(This is Part 1 of a five-part series.)

The housing finance system, while still functioning, is in a crisis state. Interest-rate risk premiums — the rate increment on mortgages classified as riskier — are two to four times as large as they were two years ago. Day-to-day rate volatility, which can cause havoc in the relationships between borrowers and loan providers, is larger than I have ever seen it.

(This is Part 1 of a five-part series. Read Part 2, "Borrowers, insurers would save with new mortgage insurance"; Part 3, "Mortgage insurance cheaper under new plan"; Part 4, "Help from feds not a bailout"; and Part 5, "Struggling borrowers get fresh start under new plan.")

The housing finance system, while still functioning, is in a crisis state. Interest-rate risk premiums — the rate increment on mortgages classified as riskier — are two to four times as large as they were two years ago. Day-to-day rate volatility, which can cause havoc in the relationships between borrowers and loan providers, is larger than I have ever seen it.

Underwriting requirements — the conditions that lenders require to approve a loan — have tightened across the board. Loans without a down payment, and loans allowing borrowers to "state" what their income is rather than document it, are pretty much gone. Loans are taking longer to get approved, and sometimes lenders change the rules in mid-stream.

Recently, a borrower wrote me who was scheduled to close on a home purchase in four days with a mortgage approved by one of the largest lenders in the country. She had just been notified by the lender that her down payment had to be increased from 5 percent to 10 percent.

The reason for the bank’s action is instructive. The area in which the property is located was reclassified as one with high potential for property-value decline. And the reclassification was based on a high and rising level of foreclosures in the area. Foreclosures lead to distress sales and downward pressure on prices.

This is a 180-degree change from two years ago. At that time, the prevailing assumption was that rising house prices would generate equity on loans that were originally made with no down payment. Now the concern is that falling prices will wipe out the equity on loans made with down payments that are too small.

For example, if a $200,000 house is purchased with a $200,000 loan and the house appreciates at 5 percent a year, after two years it would be worth $220,500. The borrower in this case begins with zero equity, but the passage of time generates equity of $20,500. (I am ignoring the small change in the loan balance that occurs over the first two years). If the same house is purchased for $200,000 with 5 percent down, and the house value declines 5 percent a year, the borrower begins with $10,000 of equity, but the passage of time reduces it to negative $9,500.

A swing from a prevailing expectation that house prices will rise to an expectation that they will fall causes a major tightening of underwriting requirements. Indeed, the only reason the tightening has not been even larger is that the house-price declines expected are temporary. The prevailing view is that they will last only until we get out from under the foreclosure crunch.

This places the foreclosure problem front and center as the critical policy issue. Most of the emphasis has been on the human toll from having families forced out of their homes, which is understandable. But reducing the number of foreclosures also is the key to reestablishing a well-functioning mortgage market going forward.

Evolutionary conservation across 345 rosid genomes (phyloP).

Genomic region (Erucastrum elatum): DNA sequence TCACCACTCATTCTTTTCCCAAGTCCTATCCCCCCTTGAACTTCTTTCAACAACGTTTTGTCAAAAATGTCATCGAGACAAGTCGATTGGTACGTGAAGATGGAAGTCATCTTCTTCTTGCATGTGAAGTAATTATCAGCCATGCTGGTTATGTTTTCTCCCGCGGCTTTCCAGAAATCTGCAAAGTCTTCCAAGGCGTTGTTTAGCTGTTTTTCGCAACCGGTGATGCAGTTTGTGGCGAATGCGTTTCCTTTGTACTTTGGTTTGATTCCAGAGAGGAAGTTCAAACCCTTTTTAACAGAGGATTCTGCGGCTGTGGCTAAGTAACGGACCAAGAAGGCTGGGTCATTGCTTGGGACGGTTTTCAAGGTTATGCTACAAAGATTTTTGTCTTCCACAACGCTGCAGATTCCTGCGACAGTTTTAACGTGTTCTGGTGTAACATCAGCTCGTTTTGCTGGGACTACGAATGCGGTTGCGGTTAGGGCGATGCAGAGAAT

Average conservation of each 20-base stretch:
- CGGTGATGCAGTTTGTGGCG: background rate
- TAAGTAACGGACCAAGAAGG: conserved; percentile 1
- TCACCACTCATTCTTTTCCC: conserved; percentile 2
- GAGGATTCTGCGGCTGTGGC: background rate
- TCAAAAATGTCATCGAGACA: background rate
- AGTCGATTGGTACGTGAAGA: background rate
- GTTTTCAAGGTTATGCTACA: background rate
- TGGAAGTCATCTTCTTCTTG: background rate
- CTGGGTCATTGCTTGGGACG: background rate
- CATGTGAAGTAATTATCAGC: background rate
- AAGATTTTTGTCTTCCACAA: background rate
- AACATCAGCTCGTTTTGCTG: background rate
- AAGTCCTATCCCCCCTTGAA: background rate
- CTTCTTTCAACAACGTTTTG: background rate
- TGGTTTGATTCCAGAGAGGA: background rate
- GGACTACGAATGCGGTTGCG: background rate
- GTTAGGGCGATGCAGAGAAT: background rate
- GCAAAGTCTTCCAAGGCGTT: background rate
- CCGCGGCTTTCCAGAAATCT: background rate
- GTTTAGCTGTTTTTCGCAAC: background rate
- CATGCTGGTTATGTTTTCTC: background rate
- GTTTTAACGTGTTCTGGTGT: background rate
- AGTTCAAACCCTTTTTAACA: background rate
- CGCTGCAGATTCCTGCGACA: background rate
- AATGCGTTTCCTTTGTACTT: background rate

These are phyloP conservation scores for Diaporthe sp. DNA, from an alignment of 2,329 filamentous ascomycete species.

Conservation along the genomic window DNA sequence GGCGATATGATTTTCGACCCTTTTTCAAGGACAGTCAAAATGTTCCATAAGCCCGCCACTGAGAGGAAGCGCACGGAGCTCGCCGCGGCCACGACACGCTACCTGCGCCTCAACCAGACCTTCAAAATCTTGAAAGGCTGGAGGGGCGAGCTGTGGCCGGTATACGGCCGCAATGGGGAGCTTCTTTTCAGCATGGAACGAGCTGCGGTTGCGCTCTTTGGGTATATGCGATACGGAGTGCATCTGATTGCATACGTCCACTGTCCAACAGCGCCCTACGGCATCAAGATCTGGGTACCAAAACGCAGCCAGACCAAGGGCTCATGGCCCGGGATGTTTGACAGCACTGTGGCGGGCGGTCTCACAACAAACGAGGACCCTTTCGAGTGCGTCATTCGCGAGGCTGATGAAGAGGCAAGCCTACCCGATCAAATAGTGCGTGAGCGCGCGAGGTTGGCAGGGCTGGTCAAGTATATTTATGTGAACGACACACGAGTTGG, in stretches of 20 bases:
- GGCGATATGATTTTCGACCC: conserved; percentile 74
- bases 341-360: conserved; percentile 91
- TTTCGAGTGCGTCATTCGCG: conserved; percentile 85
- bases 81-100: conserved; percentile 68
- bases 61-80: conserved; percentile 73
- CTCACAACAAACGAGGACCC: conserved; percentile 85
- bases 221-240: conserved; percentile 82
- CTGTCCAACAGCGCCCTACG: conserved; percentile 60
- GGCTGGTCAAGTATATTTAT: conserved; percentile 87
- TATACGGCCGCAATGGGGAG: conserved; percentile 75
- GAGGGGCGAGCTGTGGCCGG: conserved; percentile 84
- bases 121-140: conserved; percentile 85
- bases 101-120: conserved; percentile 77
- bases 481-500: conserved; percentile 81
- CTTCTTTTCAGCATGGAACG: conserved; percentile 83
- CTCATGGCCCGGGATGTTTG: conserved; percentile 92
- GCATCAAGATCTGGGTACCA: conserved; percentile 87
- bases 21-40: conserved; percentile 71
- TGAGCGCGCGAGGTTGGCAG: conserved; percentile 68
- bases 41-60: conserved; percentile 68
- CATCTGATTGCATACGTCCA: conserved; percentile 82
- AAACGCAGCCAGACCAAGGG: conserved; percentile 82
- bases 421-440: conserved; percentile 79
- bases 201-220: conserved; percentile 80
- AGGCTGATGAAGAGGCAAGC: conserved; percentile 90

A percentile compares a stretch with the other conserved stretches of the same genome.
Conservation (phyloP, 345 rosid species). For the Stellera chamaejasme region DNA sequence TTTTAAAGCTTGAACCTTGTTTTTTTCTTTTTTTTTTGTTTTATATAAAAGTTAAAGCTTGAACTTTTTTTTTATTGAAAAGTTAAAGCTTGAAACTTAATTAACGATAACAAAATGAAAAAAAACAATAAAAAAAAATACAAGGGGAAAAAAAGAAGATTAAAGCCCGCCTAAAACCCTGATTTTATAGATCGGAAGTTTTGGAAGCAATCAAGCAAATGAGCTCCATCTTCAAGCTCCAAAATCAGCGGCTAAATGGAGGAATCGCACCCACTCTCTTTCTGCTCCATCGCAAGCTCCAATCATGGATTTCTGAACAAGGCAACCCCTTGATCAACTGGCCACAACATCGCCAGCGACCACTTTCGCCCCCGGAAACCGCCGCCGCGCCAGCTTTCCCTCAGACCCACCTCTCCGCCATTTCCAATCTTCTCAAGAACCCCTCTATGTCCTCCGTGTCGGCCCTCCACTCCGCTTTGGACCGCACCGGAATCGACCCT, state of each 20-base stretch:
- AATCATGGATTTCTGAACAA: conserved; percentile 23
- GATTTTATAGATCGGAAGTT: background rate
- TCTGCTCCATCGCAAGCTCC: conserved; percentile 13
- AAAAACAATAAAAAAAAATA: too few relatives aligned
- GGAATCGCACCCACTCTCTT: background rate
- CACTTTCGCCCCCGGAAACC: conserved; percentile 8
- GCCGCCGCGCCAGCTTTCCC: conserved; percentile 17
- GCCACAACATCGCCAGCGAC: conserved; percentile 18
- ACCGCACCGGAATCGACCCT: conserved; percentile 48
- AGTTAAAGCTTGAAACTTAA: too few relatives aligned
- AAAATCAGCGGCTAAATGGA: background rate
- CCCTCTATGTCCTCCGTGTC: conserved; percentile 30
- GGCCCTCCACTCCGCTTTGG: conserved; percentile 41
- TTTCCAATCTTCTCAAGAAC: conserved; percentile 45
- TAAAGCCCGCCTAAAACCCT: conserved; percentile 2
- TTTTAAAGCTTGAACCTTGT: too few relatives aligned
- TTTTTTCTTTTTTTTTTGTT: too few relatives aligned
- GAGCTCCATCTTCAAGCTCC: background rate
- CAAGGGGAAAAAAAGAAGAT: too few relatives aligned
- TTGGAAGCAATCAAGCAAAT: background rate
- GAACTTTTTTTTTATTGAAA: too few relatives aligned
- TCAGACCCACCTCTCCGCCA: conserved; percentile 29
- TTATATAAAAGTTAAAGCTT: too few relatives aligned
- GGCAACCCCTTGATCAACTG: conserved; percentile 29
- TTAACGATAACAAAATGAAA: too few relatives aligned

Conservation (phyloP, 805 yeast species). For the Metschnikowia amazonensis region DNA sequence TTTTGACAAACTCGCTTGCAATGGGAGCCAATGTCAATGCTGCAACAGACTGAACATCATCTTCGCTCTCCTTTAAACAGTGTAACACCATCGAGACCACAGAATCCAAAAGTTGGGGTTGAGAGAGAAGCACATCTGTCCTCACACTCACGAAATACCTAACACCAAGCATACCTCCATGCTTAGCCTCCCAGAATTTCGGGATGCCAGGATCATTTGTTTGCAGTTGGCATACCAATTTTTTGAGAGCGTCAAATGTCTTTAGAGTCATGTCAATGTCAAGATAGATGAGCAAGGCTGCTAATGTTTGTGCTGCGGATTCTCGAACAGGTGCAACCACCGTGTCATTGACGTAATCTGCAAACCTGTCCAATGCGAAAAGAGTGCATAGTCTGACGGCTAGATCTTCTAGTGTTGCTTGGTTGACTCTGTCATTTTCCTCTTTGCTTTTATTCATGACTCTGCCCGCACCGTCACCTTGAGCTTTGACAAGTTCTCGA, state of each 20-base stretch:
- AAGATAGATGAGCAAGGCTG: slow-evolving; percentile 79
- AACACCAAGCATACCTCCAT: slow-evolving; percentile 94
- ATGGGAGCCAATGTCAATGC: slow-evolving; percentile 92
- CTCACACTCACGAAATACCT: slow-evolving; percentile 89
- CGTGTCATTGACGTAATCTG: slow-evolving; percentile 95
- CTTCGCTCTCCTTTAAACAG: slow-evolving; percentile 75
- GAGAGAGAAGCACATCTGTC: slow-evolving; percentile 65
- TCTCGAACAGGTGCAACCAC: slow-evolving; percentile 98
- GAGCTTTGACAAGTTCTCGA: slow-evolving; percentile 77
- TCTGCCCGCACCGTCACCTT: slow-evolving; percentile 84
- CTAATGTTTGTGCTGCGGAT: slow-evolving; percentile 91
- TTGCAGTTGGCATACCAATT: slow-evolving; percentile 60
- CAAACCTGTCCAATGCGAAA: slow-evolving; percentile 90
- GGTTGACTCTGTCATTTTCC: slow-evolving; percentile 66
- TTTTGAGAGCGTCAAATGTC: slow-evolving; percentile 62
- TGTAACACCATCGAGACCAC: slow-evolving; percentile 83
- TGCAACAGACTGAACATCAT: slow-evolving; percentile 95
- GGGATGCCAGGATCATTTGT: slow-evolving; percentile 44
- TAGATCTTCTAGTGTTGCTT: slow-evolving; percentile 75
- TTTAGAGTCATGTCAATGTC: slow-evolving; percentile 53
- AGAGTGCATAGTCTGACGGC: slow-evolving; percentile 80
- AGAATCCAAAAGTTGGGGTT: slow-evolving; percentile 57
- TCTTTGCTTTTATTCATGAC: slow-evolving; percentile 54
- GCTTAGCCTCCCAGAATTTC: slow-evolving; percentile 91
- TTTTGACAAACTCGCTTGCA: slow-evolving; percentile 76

The Bush administration and Congress are trying to find a solution, but none of the proposals swirling around Washington, D.C., have identified the source of the problem. The core problem is the way the mortgage industry manages default risk, which I wrote about in an earlier article.

There are two systems for managing default risk. The first and unfortunately, the larger of the two, is to charge borrowers a risk premium in the interest rate. The risk premium is a rate increment above that charged on a "prime" transaction, which carries the lowest risk.

The weakness of the risk premium system is that, with a few exceptions, risk premium dollars not needed to cover current losses are realized as income by investors. They are not available to meet future losses. So, risk premiums collected, say in 2002 that were not needed to cover losses in 2002 became investor income and are now not available to cover losses in 2008.

The other system is mortgage insurance and it has worked well. Borrowers are required to purchase mortgage insurance if their down payment on a home purchase, or their equity in a refinance, is less than 20 percent. The mortgage insurance companies place more than half of every premium dollar they collect from borrowers in reserve accounts. The reserves that accumulate during long periods when losses are small are available when a foreclosure crunch comes — as right now.

If a significant part of all charges for default risk were placed in reserves, the system would be much less vulnerable to a major default episode. Future articles will explain how to do this, and why, among other benefits, it would provide a way to reduce foreclosures now.

The proposals for fixing the system were developed in collaboration with Igor Roitburg.

The writer is professor of finance emeritus at the Wharton School of the University of Pennsylvania. Comments and questions can be left at www.mtgprofessor.com.

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